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Upper Silvis, Lake Mahoney, on the Tonga

Upper Silvis, Lake Mahoney, on the Tongass National Forest. Photo courtesy: USFS / Christy Bullard

Tongass Sustainable Trails Strategy

Over the course of 2021, the U.S. Forest Service will work with community partners to craft a Sustainable Trails Strategy for the Tongass National Forest. This project will set shared priorities and create partnerships needed for an improved, more sustainable set of trails in the Tongass. The project will be led by Alaska Trails under a USFS Challenge Cost Share agreement. The process and products of this project will be based on Alaska Trails’ Statewide Trails Investment Strategy released in spring 2020. This process offers an exciting opportunity for communities in Southeast Alaska to share their priorities for trails and recreation with the Forest Service.

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This Tongass Sustainable Trails Strategy project builds from two national Forest Service policy documents: “National Strategy for a Sustainable Trail System” and the related “10-Year Trail Challenge – 2020 to 2030”. 

“Sustainability is achieved at the junction where trails are socially relevant and supported, ecologically resilient, and economically viable.”
-from the National Strategy

Together with partners, volunteers, and friends, the Forest Service manages more than 158,000 miles of nonmotorized and motorized trails. National Forest System trails also connect with many miles of trails managed by local, state, federal, and tribal governments and by nongovernmental organizations (NGOs). Drawing from these valued partner resources now and into the future, the Forest Service will increasingly embrace a shared-stewardship approach in providing and managing a sustainable system of trails.


-key excerpt from the National Strategy (emphasis added)


The Tongass includes over 700 miles of trails, spread across 17 million acres, within nine Ranger Districts. This project will develop strategies to support this valuable trail system, and to expand and better sustain the economic, social, and resource protection benefits that trails provide.

The process for crafting the Tongass Sustainable Trails Strategy Report (to be completed by December 2021) will include:

  • Completing an overview of the context for sustainable trail management, including changes in the character, location and magnitude of trail use in the Tongass, and current options and constraints on the Forest Service’s ability, on its own, to respond to these changes.

  • Developing sustainable trail strategies specific to individual Ranger Districts/communities, identifying trail locations and designs that can best benefit communities and businesses, protect resources, and address deferred maintenance, presenting recommendations for specific trails to improve, construct or decommission.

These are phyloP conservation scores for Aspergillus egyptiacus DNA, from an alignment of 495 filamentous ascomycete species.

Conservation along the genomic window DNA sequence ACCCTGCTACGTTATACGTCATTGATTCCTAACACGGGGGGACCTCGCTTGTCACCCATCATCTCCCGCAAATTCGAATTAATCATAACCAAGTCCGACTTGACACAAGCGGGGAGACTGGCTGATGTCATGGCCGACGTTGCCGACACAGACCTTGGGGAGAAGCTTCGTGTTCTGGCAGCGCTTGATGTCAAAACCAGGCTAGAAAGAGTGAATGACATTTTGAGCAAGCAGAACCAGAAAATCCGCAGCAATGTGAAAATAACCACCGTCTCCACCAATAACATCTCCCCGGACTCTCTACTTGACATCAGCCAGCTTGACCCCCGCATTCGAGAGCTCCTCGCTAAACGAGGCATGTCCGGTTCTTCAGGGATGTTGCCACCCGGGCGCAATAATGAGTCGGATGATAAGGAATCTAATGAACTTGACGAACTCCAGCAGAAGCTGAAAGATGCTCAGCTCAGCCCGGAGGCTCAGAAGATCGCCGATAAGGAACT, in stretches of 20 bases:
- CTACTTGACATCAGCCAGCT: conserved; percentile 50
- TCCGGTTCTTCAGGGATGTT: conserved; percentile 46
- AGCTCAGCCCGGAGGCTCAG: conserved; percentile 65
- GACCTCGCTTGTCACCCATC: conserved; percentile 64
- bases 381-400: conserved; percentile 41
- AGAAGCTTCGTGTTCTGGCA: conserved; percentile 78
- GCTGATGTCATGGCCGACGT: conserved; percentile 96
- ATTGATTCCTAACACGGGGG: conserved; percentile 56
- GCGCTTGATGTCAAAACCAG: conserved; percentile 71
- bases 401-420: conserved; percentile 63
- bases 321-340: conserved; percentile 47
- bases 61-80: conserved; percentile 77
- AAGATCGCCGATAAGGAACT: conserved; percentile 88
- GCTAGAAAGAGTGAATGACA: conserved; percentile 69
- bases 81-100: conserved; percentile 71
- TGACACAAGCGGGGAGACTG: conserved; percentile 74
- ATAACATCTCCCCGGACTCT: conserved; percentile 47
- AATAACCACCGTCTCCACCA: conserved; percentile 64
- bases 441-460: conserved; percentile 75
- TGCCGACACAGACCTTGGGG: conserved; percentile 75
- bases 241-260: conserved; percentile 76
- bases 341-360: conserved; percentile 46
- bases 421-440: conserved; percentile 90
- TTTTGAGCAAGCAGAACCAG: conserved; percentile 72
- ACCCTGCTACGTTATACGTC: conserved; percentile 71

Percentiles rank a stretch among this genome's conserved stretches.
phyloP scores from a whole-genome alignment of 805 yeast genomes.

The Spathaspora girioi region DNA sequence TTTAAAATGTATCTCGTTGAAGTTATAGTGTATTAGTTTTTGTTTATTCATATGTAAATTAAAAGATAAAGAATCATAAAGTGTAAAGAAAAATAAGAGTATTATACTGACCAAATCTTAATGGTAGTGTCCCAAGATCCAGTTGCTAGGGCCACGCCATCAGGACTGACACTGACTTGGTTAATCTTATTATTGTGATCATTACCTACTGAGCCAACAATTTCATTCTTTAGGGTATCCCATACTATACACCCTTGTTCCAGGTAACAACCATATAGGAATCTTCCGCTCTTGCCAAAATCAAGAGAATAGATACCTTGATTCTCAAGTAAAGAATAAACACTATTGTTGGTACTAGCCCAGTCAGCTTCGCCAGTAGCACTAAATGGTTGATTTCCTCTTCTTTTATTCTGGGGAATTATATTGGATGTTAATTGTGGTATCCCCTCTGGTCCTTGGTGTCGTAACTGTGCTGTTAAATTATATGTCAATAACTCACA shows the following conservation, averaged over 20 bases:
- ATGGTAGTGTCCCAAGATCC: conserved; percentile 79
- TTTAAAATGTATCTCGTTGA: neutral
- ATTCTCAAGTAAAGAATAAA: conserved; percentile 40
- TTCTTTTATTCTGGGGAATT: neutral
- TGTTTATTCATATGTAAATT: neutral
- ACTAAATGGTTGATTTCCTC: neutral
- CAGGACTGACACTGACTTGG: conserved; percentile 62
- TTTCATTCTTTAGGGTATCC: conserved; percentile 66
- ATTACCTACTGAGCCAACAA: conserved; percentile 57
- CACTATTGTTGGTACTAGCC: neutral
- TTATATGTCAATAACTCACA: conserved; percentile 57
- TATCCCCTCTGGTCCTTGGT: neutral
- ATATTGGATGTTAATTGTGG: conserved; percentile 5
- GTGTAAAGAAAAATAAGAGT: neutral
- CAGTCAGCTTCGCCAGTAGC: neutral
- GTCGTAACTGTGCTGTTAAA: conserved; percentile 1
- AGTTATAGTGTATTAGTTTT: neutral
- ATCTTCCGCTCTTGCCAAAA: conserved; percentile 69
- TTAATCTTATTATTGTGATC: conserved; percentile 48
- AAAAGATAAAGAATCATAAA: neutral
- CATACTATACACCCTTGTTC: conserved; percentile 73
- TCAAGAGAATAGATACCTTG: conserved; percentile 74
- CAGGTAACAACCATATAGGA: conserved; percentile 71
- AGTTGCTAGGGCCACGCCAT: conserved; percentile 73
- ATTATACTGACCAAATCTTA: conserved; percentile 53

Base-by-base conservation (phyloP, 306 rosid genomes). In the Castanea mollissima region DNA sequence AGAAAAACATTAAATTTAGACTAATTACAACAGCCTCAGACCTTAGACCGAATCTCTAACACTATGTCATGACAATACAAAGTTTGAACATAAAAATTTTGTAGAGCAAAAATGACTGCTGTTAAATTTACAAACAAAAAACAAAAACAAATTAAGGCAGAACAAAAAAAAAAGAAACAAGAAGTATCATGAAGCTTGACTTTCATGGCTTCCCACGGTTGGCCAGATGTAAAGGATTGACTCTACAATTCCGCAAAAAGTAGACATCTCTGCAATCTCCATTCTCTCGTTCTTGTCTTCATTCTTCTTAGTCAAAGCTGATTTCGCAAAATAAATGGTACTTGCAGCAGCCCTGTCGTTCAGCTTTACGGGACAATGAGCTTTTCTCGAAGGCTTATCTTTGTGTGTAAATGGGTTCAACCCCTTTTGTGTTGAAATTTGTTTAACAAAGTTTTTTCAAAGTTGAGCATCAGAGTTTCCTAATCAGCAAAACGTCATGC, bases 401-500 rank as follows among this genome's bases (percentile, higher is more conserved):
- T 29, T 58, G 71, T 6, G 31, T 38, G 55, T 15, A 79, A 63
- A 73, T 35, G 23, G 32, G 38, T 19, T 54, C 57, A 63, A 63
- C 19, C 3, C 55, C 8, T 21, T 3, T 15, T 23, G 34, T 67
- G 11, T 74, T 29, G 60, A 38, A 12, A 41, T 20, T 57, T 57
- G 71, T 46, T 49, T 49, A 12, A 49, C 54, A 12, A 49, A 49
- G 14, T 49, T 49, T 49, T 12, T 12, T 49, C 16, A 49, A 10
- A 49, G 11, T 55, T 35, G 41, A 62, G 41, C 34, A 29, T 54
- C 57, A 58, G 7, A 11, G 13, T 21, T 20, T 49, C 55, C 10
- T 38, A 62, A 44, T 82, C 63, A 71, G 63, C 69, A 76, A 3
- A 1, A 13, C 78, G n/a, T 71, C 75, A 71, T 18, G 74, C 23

• Identifying sustainable trail themes that are applicable Forest-wide, for example, options for the use of logging roads or for on-shore hiking for small cruise ships.

  • Building a framework for partnerships – arrangements between the USFS, communities, trail users, businesses, Alaska Native organizations and other parties to share in the planning, funding, maintenance of trails going forward.

While this Sustainable Trails Strategy will not produce binding, site-specific USFS labor and investment decisions, it will guide the USFS as it makes those decisions in the future. 

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The reconnaissance trails data assembly was the first step in the Tongass Sustainable Trails Strategy, completed in January 2021. This is a compilation of existing and planned USFS trails and initial assessments of value of these trails to stakeholders. For this initial task we have assembled information in these categories:

  • Existing USFS data on trail characteristics such as locations, type of trail, length of trail

  • Recent USFS trail sustainability evaluations such as Rapid Trails Assessment Tool (RTAT)

  • Existing USFS data on amount of commercial use of trails (Special Uses USFS database)

  • Preliminary assessments of trails’ value to communities, independent visitors, and tour operators (qualitative estimates based on ranger district staff’s institutional knowledge)

  • Initial data on current and planned Forest Service’s work on its trails – indications of trail ”shovel readiness”, including status of work on physical design and environmental review

For more details on this preliminary data assembly see Chapter 3 of the Tongass Sustainable Trails Strategy Initial Report.  

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